Buyer and Owners of Selling Entity Beware of Partner’s Estate Tax Lien
Kentucky mining mogul Duane Bennett Sr. died in 2006. The IRS assessed estate tax of $2,783,849. The estate included a 40% partnership interest in two limited partnerships. The limited partnerships then sold estate assets including promissory notes from Bennett. Imagine their surprise when the IRS claimed priority over the partners and the buyer based on its recorded estate tax liens.
Each partner was entitled to a portion of the sales proceeds under the terms of the partnership documents. Certain limited partners objected to distribution to the estate because the decedent had unpaid loans from the limited partnerships at the date of his death. The federal district court held that because the promissory notes were sold by the limited partnerships, the IRS had priority over the partners.
The buyer also argued for priority. It claimed to have had a security interest before the IRS recorded its lien. The court acknowledged that an IRS lien will not defeat a security interest in existence prior to the recording of an IRS lien. It then concluded that the buyer was out of luck because the estate was entitled to distribution of the sales proceeds from the partnerships and that the IRS lien attached to these proceeds. The result was that the IRS won again!
Wise buyers and sellers may want to plan carefully with the assistance of a skillful estate attorney in sales transactions involving a deceased business owner. Bennett v. Bascom (E.D. Ky. 2018) 2018 WL 1473798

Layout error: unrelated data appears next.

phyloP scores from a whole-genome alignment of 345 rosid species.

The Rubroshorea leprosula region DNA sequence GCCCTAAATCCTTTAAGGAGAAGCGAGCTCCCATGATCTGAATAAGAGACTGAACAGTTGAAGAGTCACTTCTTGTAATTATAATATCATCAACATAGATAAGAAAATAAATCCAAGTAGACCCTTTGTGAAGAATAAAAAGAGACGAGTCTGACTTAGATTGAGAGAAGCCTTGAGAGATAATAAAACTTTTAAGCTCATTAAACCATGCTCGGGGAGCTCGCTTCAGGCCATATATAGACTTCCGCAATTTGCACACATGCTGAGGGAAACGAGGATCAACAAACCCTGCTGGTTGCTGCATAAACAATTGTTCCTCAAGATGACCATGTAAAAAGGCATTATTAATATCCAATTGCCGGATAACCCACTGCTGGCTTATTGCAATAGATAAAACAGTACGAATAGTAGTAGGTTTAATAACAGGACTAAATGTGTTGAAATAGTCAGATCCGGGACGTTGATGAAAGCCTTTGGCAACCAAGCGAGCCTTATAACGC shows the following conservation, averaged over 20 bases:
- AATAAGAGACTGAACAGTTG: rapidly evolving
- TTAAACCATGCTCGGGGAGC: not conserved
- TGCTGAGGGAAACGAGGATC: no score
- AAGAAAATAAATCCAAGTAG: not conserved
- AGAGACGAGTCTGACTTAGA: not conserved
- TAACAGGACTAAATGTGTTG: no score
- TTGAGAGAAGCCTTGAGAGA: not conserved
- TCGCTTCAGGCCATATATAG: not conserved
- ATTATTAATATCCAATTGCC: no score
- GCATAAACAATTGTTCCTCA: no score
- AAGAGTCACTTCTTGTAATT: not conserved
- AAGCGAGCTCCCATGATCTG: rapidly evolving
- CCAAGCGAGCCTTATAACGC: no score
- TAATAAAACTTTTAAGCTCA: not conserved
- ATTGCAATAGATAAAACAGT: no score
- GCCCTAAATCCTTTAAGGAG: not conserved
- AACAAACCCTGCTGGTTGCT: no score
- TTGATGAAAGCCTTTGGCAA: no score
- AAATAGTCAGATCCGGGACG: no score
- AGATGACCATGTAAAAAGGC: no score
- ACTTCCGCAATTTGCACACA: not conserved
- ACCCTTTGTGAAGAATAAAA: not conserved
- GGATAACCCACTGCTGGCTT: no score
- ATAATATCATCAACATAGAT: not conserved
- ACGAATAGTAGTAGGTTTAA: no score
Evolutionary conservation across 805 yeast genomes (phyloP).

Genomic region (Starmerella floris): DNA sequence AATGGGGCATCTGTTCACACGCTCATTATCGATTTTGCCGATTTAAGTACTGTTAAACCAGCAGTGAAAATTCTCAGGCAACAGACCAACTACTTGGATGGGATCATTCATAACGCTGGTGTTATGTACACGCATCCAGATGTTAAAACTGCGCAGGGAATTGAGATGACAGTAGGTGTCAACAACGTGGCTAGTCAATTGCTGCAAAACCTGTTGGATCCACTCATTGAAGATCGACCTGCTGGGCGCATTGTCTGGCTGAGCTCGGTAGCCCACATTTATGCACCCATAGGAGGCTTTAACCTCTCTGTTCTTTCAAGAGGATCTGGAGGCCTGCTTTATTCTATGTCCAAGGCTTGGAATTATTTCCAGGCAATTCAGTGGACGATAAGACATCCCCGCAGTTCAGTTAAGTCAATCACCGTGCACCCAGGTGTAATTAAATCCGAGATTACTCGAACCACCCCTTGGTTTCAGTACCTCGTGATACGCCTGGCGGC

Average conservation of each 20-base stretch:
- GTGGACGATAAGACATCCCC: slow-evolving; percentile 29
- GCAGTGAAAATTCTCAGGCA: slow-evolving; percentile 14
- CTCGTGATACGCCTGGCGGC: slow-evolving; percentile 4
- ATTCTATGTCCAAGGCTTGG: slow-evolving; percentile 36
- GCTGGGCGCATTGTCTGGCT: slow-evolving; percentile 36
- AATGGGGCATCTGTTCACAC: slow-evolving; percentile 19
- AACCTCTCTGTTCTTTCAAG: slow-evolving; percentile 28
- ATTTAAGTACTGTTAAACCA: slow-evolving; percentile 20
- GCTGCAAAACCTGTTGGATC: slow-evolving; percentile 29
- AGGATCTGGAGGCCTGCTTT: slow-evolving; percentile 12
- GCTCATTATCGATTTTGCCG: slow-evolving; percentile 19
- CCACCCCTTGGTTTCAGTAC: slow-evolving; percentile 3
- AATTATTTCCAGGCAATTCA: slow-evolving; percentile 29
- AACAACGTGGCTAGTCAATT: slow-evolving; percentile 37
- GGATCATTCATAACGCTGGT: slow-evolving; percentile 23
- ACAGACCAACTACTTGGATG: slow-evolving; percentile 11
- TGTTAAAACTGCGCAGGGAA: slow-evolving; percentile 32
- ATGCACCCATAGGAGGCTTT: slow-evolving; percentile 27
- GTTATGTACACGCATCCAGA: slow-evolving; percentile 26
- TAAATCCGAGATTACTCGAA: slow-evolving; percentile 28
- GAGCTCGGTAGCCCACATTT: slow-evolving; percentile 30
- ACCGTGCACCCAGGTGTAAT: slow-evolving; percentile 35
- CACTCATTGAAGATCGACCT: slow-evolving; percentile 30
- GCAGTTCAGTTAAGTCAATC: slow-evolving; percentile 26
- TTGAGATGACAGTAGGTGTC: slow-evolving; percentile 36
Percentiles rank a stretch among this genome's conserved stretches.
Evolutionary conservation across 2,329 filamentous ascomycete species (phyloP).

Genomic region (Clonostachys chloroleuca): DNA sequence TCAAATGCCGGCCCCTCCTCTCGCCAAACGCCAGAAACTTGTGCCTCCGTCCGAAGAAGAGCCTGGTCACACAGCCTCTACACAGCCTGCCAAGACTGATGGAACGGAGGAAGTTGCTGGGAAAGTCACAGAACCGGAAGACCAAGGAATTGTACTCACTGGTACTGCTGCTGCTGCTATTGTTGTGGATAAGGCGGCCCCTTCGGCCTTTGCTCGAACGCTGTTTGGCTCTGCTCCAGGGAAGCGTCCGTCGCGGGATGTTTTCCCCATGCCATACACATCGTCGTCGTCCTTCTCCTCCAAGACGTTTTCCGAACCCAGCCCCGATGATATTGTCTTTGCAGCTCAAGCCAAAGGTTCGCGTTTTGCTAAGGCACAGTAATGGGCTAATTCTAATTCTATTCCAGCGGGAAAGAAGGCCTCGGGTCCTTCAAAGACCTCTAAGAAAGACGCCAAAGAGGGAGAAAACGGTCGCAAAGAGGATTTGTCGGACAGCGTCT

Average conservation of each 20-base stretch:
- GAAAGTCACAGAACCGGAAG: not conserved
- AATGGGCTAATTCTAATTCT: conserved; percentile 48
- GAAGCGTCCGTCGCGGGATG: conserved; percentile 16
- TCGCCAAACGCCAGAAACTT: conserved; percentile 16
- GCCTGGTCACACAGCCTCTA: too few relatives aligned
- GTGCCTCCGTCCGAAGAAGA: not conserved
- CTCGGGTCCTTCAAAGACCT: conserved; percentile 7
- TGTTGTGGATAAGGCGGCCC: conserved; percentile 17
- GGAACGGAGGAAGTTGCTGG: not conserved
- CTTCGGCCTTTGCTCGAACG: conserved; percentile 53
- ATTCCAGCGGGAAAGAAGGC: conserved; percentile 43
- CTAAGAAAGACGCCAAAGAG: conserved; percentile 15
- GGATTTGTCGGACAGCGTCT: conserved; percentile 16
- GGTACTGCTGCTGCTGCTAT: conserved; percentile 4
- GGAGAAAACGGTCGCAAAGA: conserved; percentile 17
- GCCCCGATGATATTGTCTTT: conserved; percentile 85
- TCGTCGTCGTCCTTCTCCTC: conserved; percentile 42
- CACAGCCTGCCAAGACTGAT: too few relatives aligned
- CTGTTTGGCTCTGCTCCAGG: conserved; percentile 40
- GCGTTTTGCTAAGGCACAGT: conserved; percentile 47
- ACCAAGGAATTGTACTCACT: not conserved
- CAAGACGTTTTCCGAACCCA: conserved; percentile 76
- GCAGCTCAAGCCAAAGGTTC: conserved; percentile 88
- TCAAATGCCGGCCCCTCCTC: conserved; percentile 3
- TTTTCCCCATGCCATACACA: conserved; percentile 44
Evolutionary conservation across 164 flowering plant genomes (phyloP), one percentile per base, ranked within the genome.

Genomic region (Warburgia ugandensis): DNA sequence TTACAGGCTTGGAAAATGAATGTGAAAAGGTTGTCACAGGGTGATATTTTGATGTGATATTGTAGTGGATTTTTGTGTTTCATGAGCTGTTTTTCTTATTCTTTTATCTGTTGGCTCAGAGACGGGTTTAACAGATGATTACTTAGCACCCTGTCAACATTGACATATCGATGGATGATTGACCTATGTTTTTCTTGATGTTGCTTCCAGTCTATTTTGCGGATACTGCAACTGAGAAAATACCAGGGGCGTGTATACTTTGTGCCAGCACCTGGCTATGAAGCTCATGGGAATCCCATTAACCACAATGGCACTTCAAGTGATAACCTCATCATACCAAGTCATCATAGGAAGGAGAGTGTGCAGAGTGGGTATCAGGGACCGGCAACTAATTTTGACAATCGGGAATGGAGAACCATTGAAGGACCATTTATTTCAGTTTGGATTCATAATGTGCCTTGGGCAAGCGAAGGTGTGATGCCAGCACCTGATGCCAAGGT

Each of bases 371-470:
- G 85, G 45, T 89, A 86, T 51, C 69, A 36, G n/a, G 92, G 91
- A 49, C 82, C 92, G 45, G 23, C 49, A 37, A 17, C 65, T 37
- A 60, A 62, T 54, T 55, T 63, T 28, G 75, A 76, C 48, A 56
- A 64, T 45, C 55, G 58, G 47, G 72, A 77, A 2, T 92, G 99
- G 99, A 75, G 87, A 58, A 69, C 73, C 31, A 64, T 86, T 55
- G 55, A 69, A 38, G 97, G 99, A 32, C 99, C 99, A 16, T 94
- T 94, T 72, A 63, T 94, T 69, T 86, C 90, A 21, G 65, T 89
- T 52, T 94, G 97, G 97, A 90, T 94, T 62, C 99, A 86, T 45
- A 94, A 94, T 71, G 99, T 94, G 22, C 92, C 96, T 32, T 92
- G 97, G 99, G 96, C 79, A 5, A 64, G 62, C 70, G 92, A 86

Mom Can Take Child Support from a Bankrupt Dad’s Trust
A divorced California parent, who had created a trust to protect his new condo and business assets, was forced to give his ex spouse access to those assets to repay his five-figure child-support debt and six-figure judgment for spousal support.
At first, the divorced couple was fighting about the kids’orthodontist bills. The case spiraled when the father walked away from mortgage payments on his family’s house and established his own father as the holder of a promissory note on the trust that held his new condo and business assets—all before he declared bankruptcy.
In 2013, the bankruptcy court ordered that the trust’s note be turned over to the ex-wife and ruled that the father’s support obligations were non-dischargeable. It also granted the ex-wife a $452,064 non-dischargeable judgment on the basis that he had fraudulently induced her to waive spousal support.
In October, an appeals court shot down his attempt to reverse the turnover order, finding he was the trust’s settlor and sole beneficiary. This cleared the way for the mother of his children to reach those once-shielded assets to fulfill his support payment and to obtain payment of her judgment notwithstanding the trust’s spendthrift clause “and its purported irrevocability.”
It’s an eye-opener for anyone navigating the complicated nexus where divorce agreements, real estate, and businesses meet—and a reminder to work with an estate planner to set up a legal agreement that everyone—including former spouses and dependent children—can trust. Marriage of Furie (2017) 16 CA5th 816
John O’Grady leads a full-service estate and trust law firm in San Francisco. His practice includes Estate Planning & Administration, Probate and Trust Litigation.